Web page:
Police continuing drug-ring investigation Probe follows arrest of three New Yorkers at a motel in the city.


City police today were continuing their investigation of an alleged drug-distribution ring being operated out of a motel room. Three New Yorkers were arrested yesterday after police raided the room.

Two kilos of rock, or pure, cocaine, worth as much as $1 million on the street, were confiscated at a northeast city motel, police said. Police would not identify the motel.

Dora Ramos, 24, Alberto Collido, 24, and Samuel Forero, 26, all of the borough of Queens in New York City, were charged with transportation of a controlled dangerous substance across state lines, possession of cocaine with intent to distribute and simple possession, police said.

The three offered no resistance when they were seized at the motel about 8:30 a.m., police said.

Ramos is at the Women's Detention Center, and the men are at the Baltimore City Detention Center, police said.

"They were bringing [the drugs] down from New York City and selling it out of a motel here in Baltimore," said Capt. Michael Andrew, head of the drug enforcement unit.

Police confiscated packaged cocaine in five plastic bags, $175 and pieces of jewelry, including a diamond ring.

Police will trace the jewelry and test the drugs to learn more about their origins, Andrew said.

The drugs have a street value of $800,000 to $1 million, police said. If sold at $100 a gram that would total $1 million, police said.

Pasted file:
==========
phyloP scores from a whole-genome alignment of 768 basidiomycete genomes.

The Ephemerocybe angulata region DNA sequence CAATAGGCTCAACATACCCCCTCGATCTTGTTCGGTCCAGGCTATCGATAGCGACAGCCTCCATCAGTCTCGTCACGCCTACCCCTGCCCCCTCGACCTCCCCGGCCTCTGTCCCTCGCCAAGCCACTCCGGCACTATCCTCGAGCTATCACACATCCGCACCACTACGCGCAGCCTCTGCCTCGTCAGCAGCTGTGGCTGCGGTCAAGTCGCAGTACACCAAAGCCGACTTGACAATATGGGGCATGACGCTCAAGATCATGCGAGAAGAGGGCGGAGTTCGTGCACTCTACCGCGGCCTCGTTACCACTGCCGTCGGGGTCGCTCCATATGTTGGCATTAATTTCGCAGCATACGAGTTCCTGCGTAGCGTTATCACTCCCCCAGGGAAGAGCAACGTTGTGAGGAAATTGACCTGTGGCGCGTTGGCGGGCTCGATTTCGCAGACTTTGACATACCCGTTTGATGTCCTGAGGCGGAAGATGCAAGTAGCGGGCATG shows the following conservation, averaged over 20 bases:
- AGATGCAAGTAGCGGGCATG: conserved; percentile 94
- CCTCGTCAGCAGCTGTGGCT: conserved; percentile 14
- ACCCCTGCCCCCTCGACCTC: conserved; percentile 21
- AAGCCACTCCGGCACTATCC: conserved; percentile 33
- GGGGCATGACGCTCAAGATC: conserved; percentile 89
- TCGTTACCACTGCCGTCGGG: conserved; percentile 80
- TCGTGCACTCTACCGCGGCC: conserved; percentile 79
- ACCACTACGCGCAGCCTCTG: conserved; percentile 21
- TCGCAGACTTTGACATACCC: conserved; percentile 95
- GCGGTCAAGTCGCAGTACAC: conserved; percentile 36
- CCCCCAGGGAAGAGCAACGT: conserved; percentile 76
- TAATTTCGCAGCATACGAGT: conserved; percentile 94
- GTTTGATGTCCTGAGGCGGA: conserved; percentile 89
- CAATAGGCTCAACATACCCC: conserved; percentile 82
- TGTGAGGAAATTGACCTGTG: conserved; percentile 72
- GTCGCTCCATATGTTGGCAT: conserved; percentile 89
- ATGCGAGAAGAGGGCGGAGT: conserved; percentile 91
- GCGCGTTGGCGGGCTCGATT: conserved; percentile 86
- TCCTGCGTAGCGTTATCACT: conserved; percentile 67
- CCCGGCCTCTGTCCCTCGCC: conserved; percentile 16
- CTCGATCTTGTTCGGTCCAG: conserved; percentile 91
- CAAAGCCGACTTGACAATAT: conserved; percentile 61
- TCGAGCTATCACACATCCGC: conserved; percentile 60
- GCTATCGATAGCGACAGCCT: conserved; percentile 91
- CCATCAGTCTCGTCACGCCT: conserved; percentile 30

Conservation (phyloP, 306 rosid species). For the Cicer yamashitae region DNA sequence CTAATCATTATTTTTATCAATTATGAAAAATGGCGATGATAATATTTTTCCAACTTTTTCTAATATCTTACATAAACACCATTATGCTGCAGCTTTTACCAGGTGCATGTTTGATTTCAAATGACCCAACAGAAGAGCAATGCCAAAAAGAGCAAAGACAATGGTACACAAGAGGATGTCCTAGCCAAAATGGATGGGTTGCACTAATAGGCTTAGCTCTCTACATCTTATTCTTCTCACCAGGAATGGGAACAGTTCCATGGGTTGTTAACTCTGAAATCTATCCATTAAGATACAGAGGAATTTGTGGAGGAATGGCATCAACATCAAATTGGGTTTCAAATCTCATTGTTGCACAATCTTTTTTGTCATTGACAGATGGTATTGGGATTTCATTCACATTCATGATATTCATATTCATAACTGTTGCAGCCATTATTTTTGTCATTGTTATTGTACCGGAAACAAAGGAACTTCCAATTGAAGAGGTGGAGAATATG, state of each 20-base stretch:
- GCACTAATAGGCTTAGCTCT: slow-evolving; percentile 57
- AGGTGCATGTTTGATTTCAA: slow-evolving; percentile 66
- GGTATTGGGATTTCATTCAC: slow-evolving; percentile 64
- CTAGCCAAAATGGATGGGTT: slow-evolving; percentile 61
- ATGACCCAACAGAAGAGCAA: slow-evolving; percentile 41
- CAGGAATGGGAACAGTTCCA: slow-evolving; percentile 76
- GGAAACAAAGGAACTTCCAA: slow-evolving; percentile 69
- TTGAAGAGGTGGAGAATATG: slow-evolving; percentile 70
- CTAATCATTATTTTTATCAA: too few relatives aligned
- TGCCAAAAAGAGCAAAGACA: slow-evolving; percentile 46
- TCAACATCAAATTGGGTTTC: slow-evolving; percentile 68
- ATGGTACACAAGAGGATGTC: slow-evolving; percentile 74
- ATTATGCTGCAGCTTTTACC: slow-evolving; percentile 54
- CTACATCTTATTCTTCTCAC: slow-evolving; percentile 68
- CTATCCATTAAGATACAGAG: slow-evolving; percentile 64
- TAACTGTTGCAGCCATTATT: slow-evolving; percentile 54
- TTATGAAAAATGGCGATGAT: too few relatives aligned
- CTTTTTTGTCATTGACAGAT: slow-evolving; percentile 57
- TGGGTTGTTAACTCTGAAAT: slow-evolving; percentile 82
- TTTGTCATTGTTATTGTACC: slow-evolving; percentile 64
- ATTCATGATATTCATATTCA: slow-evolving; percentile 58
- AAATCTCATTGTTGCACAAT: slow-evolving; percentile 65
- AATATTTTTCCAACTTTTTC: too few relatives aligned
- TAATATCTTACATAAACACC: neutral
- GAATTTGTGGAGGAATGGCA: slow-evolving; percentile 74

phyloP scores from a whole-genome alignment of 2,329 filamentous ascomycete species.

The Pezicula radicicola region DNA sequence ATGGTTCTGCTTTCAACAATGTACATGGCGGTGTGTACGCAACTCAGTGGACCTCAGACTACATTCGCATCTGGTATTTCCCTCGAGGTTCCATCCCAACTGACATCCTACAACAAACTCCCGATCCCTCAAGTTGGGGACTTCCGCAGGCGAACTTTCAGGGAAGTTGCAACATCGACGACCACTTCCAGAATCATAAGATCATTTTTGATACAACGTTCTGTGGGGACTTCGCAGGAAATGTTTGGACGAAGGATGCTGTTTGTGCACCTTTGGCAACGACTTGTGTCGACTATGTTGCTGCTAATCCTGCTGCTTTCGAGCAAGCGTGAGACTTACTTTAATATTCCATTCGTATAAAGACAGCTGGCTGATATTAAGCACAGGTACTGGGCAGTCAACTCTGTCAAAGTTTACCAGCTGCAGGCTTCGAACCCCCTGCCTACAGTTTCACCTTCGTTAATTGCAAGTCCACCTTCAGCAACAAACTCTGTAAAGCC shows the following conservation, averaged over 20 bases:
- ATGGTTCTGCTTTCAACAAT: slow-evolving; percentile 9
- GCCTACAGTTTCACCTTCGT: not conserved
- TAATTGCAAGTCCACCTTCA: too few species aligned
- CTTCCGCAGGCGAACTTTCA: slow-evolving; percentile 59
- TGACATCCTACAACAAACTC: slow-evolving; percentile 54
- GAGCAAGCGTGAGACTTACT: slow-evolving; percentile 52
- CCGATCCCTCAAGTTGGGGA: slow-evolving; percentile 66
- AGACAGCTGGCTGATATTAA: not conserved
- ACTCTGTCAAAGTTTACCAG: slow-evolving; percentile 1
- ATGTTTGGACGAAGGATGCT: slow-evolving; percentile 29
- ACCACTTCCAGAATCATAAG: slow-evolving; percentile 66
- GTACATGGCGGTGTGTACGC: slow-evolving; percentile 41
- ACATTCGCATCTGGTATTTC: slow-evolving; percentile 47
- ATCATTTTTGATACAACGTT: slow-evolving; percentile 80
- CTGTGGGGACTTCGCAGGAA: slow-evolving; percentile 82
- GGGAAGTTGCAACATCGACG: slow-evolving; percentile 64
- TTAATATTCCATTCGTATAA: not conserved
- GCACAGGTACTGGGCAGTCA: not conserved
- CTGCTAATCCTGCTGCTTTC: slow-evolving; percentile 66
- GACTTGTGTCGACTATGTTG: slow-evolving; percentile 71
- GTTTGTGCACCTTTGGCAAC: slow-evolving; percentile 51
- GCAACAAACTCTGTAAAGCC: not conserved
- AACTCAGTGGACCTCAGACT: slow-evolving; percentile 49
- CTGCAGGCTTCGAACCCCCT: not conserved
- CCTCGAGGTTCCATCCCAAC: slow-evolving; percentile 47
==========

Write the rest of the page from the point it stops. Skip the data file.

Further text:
One of the men seized yesterday had been arrested in 1983 in New York on cocaine distribution charges, police said, adding that they weren't sure of the status of those charges.

Surprisingly, police said, there were no weapons in the room.

"It's very unusual for [drug dealers] not to carry what they consider their protection," Andrew said.

Police said the raid is significant because of the quantity of pure cocaine involved -- over 4 pounds.

Dealers can dilute pure cocaine to boost profits, Andrew said.

The arrests came after an anonymous tip to the 685-DRUGS 24-hour police hot line. The hot line, which was started in September 1985, has yielded more than 9,600 arrests from more than 45,000 tips.

It's common for drug traffickers from other cities to choose Baltimore for a drug market since it is between Washington and New York and easily accessible from both cities, Andrew said.

He said there are 30,000 to 50,000 heroin addicts in Baltimore, allowing for "a great deal of profit to be made" by drug sellers.

"Unfortunately, they reap the profits and don't stay around to reap the violence," Andrew said.

Nevertheless, the key to yesterday's arrests is the hot line, Andrew said.

"That drug hot line is a great tool for us," Andrew said. "The eyes and ears out there are the people giving us information."

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